and suggest measures to revive them. Most of the committees have recommended
merge of the loss-making RRBs either with neighbouring viable RRBs or with
their sponsor banks. By April, 2013 there was just 61 RRBs from 196 in 2004.
Following the recommendations of the panel headed by Shri K.C. Chakrabarty,
Deputy Governor of RBI, the Government increased the capital inflow of 40 lossmaking RRBs. It had recommended that the Centre, the State Governments and
the sponsor banks should release Rs.2,200 crore to bail out these banks. The
impact of this capital infusion has begun showing on the ground. The latest RBI
report shows that there have been improvements in credit flow in rural areas. In
2004, more than half of the loss-making RRBs were in four States- Bihar, Madhya
Pradesh, Maharashtra and Odisha.
But these States neither provided proper
infrastructure nor managerial skills to RRBs. Since the inception of the Regional
Rural Banks, the Government has appointed at least ten expert committees to
analyse their financials and suggest measures to revive them.
Most of the
committees have recommended merger of the loss-making RRBs either with
neighbouring viable RRBs or with their sponsor banks. But the Government did
not act since 1981 till 2005. In that year, consolidation of loss-making RRBs with
profit-making ones began to make them economically viable. In Odisha also, a
number of RRBs were merged. By April, 2013 there were just 62 RRBs from 196
in 2004. There is a need for proper mentoring and that is the actual key in regard
to how to make a roundabout of the RRBs. In 2004, more than half of the lossmaking RRBs were in four States- Bihar, Madhya Pradesh, Maharashtra and
Odisha. The major objective of setting up of RRBs is to provide credit and other
facilities, especially, to the small and marginal farmers, agricultural labourers,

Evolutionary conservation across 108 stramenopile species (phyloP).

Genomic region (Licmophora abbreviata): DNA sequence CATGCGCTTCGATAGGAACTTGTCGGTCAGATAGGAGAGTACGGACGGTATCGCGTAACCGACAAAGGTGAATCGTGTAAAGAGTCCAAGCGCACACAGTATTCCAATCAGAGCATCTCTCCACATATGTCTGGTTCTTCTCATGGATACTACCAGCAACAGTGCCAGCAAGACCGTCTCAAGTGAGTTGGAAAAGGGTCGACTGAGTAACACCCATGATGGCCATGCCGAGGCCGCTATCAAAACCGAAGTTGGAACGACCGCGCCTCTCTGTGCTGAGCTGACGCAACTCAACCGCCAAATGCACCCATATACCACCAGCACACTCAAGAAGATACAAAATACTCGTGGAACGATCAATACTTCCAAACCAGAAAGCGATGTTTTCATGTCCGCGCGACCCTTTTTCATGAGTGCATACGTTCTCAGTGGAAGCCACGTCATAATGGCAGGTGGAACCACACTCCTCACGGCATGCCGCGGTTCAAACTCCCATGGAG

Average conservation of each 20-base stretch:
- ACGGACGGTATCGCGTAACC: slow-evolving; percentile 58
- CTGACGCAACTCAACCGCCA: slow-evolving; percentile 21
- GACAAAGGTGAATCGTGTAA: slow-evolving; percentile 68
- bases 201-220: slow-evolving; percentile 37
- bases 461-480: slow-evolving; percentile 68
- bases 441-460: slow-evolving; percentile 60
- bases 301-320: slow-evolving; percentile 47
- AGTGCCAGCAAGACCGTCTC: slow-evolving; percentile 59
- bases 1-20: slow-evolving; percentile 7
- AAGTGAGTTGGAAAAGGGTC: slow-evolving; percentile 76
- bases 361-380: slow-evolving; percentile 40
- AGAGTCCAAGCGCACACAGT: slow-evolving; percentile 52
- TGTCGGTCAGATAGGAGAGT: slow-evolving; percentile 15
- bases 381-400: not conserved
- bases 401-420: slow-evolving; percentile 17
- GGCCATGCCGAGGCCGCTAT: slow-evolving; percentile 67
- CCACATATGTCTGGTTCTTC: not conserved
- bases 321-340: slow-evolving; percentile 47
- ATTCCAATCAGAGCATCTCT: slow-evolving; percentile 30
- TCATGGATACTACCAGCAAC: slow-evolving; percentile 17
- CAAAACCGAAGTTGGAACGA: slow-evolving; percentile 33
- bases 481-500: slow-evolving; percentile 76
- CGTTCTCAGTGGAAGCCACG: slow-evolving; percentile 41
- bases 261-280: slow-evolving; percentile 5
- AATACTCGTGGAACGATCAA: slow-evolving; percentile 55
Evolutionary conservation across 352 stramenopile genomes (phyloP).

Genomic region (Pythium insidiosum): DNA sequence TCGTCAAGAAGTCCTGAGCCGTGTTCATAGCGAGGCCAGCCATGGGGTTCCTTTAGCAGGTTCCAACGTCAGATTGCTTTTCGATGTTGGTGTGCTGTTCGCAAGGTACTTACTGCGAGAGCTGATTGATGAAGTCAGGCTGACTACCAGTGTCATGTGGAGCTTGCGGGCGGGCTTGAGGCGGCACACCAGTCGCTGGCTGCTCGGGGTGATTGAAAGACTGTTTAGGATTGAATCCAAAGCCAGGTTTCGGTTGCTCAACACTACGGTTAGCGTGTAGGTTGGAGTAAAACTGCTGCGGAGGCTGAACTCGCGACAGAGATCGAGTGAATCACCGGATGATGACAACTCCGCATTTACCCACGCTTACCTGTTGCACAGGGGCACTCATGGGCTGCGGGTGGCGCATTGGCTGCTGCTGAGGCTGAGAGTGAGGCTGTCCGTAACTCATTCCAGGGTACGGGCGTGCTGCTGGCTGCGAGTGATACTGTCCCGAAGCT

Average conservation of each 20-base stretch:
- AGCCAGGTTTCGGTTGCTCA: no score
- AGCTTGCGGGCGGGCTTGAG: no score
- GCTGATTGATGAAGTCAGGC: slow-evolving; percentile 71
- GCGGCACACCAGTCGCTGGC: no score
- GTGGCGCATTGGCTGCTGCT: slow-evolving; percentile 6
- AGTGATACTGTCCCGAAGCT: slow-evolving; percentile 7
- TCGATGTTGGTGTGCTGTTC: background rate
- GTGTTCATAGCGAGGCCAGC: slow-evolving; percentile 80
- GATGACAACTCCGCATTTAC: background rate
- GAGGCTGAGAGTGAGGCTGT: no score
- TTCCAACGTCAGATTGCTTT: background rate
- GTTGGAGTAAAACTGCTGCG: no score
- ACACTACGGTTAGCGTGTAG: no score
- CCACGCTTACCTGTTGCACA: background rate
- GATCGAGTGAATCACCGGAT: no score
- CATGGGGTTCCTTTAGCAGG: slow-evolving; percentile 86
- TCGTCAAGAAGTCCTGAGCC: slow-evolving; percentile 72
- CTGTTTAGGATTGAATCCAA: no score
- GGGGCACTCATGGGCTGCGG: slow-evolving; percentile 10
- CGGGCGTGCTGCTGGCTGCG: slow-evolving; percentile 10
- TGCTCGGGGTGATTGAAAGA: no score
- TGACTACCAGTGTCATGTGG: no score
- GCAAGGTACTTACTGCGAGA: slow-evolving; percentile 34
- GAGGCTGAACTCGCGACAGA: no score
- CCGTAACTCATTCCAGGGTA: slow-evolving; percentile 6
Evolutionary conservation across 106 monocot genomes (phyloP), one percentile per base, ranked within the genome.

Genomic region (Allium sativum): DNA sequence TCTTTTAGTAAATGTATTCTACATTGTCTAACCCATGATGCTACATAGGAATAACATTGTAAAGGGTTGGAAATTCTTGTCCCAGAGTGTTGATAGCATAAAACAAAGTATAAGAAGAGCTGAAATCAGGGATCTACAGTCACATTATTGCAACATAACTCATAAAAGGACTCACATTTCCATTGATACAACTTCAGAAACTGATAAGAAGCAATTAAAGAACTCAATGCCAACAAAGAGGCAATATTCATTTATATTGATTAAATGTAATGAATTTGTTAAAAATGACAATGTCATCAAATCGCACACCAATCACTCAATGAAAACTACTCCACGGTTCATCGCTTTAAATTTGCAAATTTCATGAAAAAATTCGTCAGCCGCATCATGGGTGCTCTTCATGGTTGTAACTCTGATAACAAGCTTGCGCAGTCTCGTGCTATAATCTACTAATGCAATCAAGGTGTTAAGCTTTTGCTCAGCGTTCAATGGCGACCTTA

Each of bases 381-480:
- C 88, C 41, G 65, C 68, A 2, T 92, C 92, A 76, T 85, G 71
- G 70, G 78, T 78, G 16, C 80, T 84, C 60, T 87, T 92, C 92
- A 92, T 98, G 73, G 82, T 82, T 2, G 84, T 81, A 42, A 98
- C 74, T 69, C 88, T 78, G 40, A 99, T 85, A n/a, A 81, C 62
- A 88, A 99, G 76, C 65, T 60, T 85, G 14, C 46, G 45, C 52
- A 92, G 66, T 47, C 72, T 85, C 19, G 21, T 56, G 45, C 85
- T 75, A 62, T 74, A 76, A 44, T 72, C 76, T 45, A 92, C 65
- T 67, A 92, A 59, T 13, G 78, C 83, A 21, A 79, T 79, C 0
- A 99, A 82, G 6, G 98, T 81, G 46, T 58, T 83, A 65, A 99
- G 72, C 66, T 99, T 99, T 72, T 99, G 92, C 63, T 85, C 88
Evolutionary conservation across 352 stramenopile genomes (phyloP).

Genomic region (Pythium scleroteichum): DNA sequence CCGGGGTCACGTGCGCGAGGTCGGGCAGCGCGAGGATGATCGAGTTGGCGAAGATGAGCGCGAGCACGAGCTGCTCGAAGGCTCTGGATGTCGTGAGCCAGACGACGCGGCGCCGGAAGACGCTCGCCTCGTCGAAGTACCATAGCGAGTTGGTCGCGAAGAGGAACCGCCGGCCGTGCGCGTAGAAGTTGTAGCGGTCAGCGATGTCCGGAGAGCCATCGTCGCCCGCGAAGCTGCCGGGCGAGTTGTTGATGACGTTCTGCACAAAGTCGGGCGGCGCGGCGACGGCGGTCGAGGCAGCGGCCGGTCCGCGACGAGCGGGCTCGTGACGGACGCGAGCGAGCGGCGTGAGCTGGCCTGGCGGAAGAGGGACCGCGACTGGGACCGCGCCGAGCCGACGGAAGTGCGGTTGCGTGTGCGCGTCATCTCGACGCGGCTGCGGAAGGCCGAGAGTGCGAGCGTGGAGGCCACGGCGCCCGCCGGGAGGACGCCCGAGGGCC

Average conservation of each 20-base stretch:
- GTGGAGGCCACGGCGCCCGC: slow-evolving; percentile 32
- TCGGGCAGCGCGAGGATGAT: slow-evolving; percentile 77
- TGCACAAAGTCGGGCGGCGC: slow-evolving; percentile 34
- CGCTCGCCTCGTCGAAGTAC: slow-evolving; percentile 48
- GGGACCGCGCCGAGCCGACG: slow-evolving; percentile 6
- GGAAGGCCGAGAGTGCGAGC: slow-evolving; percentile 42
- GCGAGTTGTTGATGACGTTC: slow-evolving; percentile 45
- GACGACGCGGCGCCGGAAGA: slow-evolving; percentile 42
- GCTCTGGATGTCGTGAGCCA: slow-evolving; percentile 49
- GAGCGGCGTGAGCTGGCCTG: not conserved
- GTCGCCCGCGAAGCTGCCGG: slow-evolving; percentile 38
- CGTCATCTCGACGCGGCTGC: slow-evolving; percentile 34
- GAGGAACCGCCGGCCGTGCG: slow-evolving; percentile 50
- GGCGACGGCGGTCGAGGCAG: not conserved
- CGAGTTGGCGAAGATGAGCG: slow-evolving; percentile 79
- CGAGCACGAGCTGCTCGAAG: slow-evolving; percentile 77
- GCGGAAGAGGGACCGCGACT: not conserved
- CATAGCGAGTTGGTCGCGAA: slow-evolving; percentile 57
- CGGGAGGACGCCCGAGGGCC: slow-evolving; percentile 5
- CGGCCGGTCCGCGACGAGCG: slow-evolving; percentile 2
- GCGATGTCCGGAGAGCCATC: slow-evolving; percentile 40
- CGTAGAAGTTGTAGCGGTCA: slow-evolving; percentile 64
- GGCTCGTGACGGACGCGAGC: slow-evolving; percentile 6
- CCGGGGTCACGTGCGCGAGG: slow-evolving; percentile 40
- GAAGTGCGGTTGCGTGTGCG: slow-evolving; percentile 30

artisans and small entrepreneurs in rural. How far RRBs have been successful is
there for all of us to see. But allowing private investment how far the mandate will
be carried out, I have my doubt. Why would anyone invest in RRBs, which lends
to the rural poor and marginal farmers? As per the recommendations of Dr. V.S.
Vyas Committee, the Government of India, in consultation with NABARD, the
State Government concerned and the sponsor Banks initiated amalgamation
process of RRBs. After amalgamation, the number of RRBs has been reduced to
57 as on 31 March, 2014, and it is reported that all are making profit. But I would
repeat that rural areas continue to be ignored by banks. Rural branches have
declined to 37 per cent. The relevance of RRBs has, in fact, increased. More than
half of the population still depends on agriculture for their livelihood, and
agricultural credit continues to be scarce. Therefore, the effort is called for to
strengthen the rural credit system. The need for continuing with the expansion of
banking infrastructure in rural areas was recognized even by the Narasimham
Committee, but in reality the importance of rural financial infrastructure has got
relegated to the background. By bringing in private players into RRB, it would be
further relegated to the background, and rural investment will not be the priority.
NABARD is definitely playing a greater role. But having a corpus body like the
National Rural Bank of India looking into the aspects of Regional Banks, we will
be doing a great service for the rural poor of our country.
SHRIMATI KAVITHA KALVAKUNTLA: As Gandhi ji said, rural
India is the real India and rural development is the real development of India. So,
the emphasis was to have one rural bank per each district, but it did not happen and
we ended up with having only 200 plus rural banks. Later on they have again be
amalgamated and the number was further reduced to 57 rural banks. Particularly I
will talk about my area, four or five banks have been clubbed into one rural bank
and as a result, one Decanni Grameen Bank came into existence. Later on, the
small or the marginal farmers who were supposed to be helped by these rural banks